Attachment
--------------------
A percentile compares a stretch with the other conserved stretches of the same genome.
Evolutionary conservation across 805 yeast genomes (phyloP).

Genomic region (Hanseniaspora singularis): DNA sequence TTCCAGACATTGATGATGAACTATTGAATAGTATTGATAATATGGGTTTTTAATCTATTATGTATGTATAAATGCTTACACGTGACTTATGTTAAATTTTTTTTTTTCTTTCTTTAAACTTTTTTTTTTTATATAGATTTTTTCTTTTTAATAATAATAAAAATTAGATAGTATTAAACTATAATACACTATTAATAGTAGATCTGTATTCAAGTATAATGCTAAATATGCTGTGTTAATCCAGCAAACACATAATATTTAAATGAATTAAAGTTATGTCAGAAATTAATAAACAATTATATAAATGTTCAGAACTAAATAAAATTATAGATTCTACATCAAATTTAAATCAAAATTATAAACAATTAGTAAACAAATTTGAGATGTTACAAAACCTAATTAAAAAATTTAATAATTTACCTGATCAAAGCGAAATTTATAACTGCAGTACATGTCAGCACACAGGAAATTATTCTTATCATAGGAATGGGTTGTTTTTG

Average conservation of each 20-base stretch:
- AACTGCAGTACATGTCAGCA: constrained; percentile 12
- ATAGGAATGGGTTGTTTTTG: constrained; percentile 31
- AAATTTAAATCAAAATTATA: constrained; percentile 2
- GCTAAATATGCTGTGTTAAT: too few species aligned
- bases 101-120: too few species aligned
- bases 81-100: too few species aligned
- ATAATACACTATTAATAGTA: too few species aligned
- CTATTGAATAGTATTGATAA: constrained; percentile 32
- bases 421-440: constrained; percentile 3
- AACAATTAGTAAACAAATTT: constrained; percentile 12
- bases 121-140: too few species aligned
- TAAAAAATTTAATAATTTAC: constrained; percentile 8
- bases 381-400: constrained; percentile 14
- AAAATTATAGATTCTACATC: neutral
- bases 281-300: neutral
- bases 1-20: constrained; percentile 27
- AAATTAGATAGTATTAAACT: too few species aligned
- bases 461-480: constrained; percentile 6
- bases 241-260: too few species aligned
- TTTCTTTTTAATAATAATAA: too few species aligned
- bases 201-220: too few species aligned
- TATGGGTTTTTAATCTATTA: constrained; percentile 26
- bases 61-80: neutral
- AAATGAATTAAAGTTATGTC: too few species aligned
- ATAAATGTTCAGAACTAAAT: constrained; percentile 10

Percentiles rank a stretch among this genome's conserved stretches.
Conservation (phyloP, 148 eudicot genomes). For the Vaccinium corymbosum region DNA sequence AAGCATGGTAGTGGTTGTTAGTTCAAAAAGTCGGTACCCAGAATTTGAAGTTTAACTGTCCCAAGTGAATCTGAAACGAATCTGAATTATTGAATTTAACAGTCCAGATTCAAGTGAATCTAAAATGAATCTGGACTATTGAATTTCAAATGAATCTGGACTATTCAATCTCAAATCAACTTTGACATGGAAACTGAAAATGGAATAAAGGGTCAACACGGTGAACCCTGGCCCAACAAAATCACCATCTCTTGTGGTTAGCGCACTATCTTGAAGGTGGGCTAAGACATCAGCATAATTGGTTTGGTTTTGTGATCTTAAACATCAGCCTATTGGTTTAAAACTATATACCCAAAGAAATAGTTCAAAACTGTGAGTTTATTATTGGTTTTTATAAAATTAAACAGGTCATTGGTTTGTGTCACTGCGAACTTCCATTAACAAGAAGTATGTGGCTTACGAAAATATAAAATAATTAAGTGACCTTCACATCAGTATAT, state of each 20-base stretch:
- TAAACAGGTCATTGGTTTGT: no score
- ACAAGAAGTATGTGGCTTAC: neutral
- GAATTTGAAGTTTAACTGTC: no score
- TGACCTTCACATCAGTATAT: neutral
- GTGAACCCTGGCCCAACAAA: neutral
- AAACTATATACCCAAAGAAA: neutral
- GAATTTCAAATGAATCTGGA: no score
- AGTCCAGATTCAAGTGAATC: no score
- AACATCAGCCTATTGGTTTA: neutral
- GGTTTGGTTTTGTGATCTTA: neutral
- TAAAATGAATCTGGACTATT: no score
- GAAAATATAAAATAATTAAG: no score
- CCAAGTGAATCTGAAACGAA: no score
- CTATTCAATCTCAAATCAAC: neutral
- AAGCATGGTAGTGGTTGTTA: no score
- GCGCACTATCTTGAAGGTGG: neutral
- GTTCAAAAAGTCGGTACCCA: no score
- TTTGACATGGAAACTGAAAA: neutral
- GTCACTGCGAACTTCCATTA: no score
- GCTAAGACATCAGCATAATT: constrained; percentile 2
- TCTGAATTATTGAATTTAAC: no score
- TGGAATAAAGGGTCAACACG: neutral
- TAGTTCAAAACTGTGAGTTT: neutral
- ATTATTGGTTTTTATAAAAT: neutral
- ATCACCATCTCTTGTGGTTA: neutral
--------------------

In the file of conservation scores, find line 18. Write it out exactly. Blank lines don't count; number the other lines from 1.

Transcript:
- AAAATTATAGATTCTACATC: neutral